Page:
Skip to main content
  • Poster presentation
  • Open access
  • Published:

Effectiveness of antidepressants for treatment of idiopathic orofacial pain


To determine the efficacy of antidepressants for treating idiopathic orofacial pain fulfilling the International Classification of Headache Disorders 2nd edition (ICHD-II) criteria of persistent idiopathic facial pain (13.18.4; IFP) or burning mouth syndrome (13.18.5; BMS).

Materials and methods

Participants comprised 195 outpatients who attended our orofacial pain liaison clinic between January 1, 2009 and December 31, 2011 and were diagnosed with IFP or BMS. IFP was diagnosed in 124 patients (17 men, 107 women; atypical facial pain, n=16; atypical odontalgia, n=108), with a mean age of 54.8 ±14.4 years and a mean duration of illness of 50.7 ± 62.8 months. BMS was diagnosed in 71 patients (8 men, 63 women; so-called BMS, n=28; glossodynia (pain limited to tongue), n=43), with a mean age of 67.2 ± 10.8 years and a mean duration of illness of 23.1 ± 27.3 months. Patients with mental disorders, including major depressive disorders, who were currently taking antipsychotic agents were excluded. All participants were treated with antidepressants, with first-line therapy comprising amitriptyline or another tricyclic antidepressant (TCA). If a TCA alone proved insufficient for pain control, one of the following agents was added to the TCA for combination therapy, in this order: risperidone; sodium valproate; or lithium. These other antidepressants were also used if the patient could not use TCAs due to underlying disease. Outcomes were assessed as: -effective, pain disappeared or no pain was experienced for 90% of each week; -moderately effective, pain improved, but did not disappear; -no effect, no change; and dropped out, including referral due to difficulty making visits because of the distance.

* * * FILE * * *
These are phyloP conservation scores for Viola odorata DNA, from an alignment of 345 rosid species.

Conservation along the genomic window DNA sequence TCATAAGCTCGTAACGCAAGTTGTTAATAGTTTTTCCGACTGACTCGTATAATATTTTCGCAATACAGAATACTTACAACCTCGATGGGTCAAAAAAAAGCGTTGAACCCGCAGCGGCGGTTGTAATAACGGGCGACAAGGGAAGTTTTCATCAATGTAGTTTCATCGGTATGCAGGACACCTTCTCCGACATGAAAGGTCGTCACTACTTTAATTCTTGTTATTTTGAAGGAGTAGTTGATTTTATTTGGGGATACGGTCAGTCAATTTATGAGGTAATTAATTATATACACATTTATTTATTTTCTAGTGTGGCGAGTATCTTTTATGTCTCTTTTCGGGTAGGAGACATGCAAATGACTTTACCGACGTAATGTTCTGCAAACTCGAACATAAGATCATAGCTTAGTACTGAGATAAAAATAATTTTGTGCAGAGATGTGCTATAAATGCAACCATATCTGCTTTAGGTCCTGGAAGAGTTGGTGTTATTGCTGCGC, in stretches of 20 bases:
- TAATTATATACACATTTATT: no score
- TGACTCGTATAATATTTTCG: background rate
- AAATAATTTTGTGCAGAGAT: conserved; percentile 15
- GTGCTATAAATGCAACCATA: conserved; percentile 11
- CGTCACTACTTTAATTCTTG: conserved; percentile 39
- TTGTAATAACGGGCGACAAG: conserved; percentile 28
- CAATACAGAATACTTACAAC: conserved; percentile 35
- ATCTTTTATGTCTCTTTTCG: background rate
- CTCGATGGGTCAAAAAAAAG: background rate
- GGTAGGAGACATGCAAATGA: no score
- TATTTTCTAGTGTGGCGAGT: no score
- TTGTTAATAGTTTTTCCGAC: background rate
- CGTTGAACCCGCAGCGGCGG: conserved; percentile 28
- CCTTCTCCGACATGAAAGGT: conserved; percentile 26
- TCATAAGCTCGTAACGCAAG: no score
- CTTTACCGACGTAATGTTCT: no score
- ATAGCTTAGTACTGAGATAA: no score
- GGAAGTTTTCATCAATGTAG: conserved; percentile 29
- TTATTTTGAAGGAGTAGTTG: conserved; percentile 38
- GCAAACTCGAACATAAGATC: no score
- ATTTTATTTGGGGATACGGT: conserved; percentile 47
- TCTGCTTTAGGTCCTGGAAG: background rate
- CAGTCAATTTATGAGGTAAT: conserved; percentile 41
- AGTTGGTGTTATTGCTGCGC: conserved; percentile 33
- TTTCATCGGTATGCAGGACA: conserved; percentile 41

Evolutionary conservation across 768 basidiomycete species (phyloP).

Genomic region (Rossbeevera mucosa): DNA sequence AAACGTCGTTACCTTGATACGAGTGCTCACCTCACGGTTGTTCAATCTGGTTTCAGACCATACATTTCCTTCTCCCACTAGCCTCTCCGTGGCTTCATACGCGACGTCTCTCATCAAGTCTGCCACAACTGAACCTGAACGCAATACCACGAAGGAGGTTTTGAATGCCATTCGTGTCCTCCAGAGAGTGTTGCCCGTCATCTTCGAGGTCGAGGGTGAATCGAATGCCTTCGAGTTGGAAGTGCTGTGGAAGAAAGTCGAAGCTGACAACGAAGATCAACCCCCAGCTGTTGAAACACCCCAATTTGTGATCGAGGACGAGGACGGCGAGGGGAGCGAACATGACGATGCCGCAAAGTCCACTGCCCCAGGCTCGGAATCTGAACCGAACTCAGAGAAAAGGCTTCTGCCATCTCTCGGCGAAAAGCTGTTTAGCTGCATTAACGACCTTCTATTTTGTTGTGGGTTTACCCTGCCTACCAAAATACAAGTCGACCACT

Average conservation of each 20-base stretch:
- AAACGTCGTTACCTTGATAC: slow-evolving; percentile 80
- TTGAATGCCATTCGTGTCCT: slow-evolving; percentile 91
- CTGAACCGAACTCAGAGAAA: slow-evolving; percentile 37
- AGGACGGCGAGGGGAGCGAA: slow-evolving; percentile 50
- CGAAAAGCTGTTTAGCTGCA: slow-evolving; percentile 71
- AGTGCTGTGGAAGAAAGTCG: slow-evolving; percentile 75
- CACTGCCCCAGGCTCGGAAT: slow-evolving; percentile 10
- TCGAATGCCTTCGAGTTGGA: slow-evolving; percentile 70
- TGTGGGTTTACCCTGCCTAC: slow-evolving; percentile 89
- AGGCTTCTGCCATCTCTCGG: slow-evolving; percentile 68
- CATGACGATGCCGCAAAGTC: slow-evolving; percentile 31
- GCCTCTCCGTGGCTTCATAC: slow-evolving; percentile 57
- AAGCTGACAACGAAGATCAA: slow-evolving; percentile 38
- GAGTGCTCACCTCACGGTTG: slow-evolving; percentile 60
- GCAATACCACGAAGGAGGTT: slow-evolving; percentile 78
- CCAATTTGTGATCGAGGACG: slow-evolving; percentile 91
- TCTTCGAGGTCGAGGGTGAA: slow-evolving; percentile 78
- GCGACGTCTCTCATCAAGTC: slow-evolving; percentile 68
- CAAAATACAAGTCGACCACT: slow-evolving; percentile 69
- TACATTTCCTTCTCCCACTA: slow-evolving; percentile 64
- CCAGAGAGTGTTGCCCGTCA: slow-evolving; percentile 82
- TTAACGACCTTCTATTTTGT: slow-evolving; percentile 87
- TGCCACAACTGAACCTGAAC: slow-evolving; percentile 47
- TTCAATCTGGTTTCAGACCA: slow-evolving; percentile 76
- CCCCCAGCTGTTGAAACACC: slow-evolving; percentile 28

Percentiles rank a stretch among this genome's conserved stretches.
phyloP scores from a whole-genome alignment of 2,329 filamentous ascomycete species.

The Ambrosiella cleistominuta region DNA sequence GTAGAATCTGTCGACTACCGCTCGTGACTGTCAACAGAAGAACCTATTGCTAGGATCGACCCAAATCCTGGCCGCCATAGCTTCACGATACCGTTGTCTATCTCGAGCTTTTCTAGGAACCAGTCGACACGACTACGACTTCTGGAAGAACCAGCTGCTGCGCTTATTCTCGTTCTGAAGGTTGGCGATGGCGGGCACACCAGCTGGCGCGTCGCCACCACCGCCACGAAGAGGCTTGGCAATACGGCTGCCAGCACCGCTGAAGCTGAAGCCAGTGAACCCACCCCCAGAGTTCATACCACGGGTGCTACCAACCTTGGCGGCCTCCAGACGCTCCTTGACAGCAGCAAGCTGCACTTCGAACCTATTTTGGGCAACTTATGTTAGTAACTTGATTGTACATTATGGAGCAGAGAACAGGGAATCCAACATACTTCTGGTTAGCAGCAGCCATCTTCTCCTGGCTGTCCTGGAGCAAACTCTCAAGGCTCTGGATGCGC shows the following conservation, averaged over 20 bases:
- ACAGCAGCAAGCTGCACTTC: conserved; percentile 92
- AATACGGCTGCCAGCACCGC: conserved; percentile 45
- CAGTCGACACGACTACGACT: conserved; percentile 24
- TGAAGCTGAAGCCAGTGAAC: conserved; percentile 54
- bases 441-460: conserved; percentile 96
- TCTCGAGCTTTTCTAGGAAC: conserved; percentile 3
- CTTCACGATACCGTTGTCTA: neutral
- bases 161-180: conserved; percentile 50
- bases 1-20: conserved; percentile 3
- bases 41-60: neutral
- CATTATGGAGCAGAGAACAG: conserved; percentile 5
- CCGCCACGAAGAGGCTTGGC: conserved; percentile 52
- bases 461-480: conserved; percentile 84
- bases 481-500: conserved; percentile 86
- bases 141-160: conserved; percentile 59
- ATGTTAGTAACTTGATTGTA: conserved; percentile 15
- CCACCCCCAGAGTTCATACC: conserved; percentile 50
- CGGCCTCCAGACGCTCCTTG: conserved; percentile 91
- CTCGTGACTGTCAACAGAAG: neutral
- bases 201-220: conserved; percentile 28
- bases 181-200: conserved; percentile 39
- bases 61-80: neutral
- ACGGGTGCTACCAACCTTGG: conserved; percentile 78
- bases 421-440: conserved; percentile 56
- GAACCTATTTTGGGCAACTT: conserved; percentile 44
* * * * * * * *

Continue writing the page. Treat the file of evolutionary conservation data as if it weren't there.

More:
For IFP, treatment was effective for 91 patients (73.4%), moderately effective, 3.2%, no effect, 0%, dropped out, 23.4%. For BMS, treatment was effective for 56 patients (78.9%), moderately effective, 4.2%, no effect, 1.4%, dropped out, 15.5%.


Use of antidepressants can be helpful in the treatment of idiopathic orofacial pain such as IFP or BMS.


  1. Headache Classification Subcommittee of the. International Headache Society: The International Classification of. Headache Disorders G. Cephalalgia 2nd edition. 2004., 24(Supp 1):

    Google Scholar 

Download references

Author information

Authors and Affiliations


Rights and permissions

Open Access This article is distributed under the terms of the Creative Commons Attribution 2.0 International License (, which permits unrestricted use, distribution, and reproduction in any medium, provided the original work is properly cited.

Reprints and permissions

About this article

Cite this article

Ikawa, M., Ikawa, M. Effectiveness of antidepressants for treatment of idiopathic orofacial pain. J Headache Pain 14 (Suppl 1), P47 (2013).

Download citation

  • Published:

  • DOI: